Information Technology Law is the ideal companion for a course of study on IT law and the ways in which it is evolving in response to rapid technological and social change.
The third edition of this ground-breaking textbook develops its unique examination of the legal processes and their relationship to the modern 'information society'. Charting the development of the rapid digitization of society and its impact on established legal principles, Murray examines the challenges faced with enthusiasm and clarity. Following a clearly-defined part structure, the text begins by defining the information society and discussing how it may be regulated, before moving on to
explore issues of internet governance, privacy and surveillance, intellectual property and rights, and commerce within the digital sphere.
Comprehensive and engaging, Information Technology Law takes an original and thought-provoking approach to examining this fast-moving area of law in context.
Online Resource Centre
The third edition is supported by a range of online resources, including:
- Additional chapters on the Digital Sphere and Virtual Environments
- Audio podcasts suitable for revision
- Updates to the law post-publication
- A flashcard glossary of key terms and concepts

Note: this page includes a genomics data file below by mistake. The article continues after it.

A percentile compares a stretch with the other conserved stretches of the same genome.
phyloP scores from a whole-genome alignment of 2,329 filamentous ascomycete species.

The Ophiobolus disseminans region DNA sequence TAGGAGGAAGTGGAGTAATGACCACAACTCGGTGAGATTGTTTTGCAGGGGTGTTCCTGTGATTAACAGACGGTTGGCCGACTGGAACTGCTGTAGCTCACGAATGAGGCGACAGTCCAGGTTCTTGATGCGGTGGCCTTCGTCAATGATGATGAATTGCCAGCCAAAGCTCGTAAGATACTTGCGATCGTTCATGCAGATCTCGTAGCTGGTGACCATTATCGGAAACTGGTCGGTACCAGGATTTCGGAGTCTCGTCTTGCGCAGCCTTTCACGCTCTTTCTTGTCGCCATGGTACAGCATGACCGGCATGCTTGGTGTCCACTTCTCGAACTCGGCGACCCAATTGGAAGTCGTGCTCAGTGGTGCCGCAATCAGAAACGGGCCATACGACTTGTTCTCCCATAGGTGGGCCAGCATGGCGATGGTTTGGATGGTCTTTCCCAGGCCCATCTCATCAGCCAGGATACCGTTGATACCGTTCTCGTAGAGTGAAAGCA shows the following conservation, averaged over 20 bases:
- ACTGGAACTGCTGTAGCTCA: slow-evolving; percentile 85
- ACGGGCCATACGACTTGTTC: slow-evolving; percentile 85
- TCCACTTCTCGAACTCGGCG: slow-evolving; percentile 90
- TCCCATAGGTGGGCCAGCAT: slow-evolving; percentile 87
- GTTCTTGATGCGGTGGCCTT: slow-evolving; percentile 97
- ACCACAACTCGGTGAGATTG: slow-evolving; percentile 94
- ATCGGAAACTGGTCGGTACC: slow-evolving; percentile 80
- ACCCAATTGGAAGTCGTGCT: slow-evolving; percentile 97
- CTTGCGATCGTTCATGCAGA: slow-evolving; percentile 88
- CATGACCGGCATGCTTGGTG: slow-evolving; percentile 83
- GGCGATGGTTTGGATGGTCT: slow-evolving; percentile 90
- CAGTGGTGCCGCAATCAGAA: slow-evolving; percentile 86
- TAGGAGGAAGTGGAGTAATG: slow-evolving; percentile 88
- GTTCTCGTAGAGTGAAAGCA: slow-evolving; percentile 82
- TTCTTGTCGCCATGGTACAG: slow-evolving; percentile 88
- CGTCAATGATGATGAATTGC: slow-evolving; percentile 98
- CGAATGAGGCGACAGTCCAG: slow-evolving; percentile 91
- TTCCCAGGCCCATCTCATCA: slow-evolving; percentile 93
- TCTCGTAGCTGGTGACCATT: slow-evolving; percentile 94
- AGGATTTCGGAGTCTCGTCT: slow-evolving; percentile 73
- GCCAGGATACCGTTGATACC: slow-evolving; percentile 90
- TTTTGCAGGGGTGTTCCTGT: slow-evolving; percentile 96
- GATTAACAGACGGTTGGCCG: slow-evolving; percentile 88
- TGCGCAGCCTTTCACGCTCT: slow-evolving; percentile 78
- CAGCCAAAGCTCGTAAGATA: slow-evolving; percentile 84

- Outline answers to end of chapter questions
- A link to the author's blog, The IT Lawyer
- Web links
Andrew Murray is a Professor of Law at London School of Economics and Political Science. He is also a member of the Society of Computers and Law, the Higher Education Academy, and is a Fellow of the Royal Society of Arts (FRSA). He was previously an Executive Member of the British and Irish Law, Education and Technology Association (BILETA) and is a visiting professor at the Computer/Law Institute, VU Amsterdam and was in 2015 a visiting professor at the Ecole de Droit, Sciences Po Law School, Paris.
PART I: INFORMATION AND SOCIETY; PART II: GOVERNANCE IN THE INFORMATION SOCIETY; PART III: DIGITAL CONTENT AND INTELLECTUAL PROPERTY RIGHTS; PART IV: CRIMINAL ACTIVITY IN THE INFORMATION SOCIETY; PART V: E-COMMERCE; PART VI: PRIVACY IN THE INFORMATION SOCIETY AND FUTURE DEVELOPMENTS; PART VII: FUTURE CHALLENGES FOR INFORMATION LAW; ONLINE ONLY CHAPTERS